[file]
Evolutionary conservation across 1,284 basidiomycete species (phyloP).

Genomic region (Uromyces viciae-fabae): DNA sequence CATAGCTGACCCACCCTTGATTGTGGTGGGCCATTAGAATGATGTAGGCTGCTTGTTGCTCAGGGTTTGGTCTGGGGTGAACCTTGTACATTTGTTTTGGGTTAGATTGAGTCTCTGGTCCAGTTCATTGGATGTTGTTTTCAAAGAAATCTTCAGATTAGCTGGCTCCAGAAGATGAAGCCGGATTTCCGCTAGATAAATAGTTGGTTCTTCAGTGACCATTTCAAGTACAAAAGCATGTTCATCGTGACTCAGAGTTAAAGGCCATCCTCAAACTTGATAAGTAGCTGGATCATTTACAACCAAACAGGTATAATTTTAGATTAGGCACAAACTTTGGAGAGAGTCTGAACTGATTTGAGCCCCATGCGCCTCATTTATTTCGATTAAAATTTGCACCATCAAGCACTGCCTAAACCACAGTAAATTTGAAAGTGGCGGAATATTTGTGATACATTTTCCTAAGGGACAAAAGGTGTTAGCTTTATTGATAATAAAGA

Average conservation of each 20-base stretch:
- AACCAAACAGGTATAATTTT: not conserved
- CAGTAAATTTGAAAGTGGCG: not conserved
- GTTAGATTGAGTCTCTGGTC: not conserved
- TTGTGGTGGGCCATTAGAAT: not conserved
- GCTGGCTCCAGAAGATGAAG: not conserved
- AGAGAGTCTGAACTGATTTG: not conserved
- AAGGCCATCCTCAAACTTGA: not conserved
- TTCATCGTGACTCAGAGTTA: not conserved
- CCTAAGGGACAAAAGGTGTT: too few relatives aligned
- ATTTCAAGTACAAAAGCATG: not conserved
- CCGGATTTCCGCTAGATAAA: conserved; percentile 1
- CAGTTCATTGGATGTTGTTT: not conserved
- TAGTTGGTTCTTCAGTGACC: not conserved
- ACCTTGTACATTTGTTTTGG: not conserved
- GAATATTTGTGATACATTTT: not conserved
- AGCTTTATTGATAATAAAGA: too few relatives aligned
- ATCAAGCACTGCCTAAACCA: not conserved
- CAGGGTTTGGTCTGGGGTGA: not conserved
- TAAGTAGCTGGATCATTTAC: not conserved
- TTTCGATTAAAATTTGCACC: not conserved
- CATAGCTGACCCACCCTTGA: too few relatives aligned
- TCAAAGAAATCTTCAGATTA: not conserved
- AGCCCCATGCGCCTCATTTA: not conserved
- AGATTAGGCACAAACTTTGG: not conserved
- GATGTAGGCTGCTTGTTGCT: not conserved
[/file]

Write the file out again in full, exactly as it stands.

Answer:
Evolutionary conservation across 1,284 basidiomycete species (phyloP).

Genomic region (Uromyces viciae-fabae): DNA sequence CATAGCTGACCCACCCTTGATTGTGGTGGGCCATTAGAATGATGTAGGCTGCTTGTTGCTCAGGGTTTGGTCTGGGGTGAACCTTGTACATTTGTTTTGGGTTAGATTGAGTCTCTGGTCCAGTTCATTGGATGTTGTTTTCAAAGAAATCTTCAGATTAGCTGGCTCCAGAAGATGAAGCCGGATTTCCGCTAGATAAATAGTTGGTTCTTCAGTGACCATTTCAAGTACAAAAGCATGTTCATCGTGACTCAGAGTTAAAGGCCATCCTCAAACTTGATAAGTAGCTGGATCATTTACAACCAAACAGGTATAATTTTAGATTAGGCACAAACTTTGGAGAGAGTCTGAACTGATTTGAGCCCCATGCGCCTCATTTATTTCGATTAAAATTTGCACCATCAAGCACTGCCTAAACCACAGTAAATTTGAAAGTGGCGGAATATTTGTGATACATTTTCCTAAGGGACAAAAGGTGTTAGCTTTATTGATAATAAAGA

Average conservation of each 20-base stretch:
- AACCAAACAGGTATAATTTT: not conserved
- CAGTAAATTTGAAAGTGGCG: not conserved
- GTTAGATTGAGTCTCTGGTC: not conserved
- TTGTGGTGGGCCATTAGAAT: not conserved
- GCTGGCTCCAGAAGATGAAG: not conserved
- AGAGAGTCTGAACTGATTTG: not conserved
- AAGGCCATCCTCAAACTTGA: not conserved
- TTCATCGTGACTCAGAGTTA: not conserved
- CCTAAGGGACAAAAGGTGTT: too few relatives aligned
- ATTTCAAGTACAAAAGCATG: not conserved
- CCGGATTTCCGCTAGATAAA: conserved; percentile 1
- CAGTTCATTGGATGTTGTTT: not conserved
- TAGTTGGTTCTTCAGTGACC: not conserved
- ACCTTGTACATTTGTTTTGG: not conserved
- GAATATTTGTGATACATTTT: not conserved
- AGCTTTATTGATAATAAAGA: too few relatives aligned
- ATCAAGCACTGCCTAAACCA: not conserved
- CAGGGTTTGGTCTGGGGTGA: not conserved
- TAAGTAGCTGGATCATTTAC: not conserved
- TTTCGATTAAAATTTGCACC: not conserved
- CATAGCTGACCCACCCTTGA: too few relatives aligned
- TCAAAGAAATCTTCAGATTA: not conserved
- AGCCCCATGCGCCTCATTTA: not conserved
- AGATTAGGCACAAACTTTGG: not conserved
- GATGTAGGCTGCTTGTTGCT: not conserved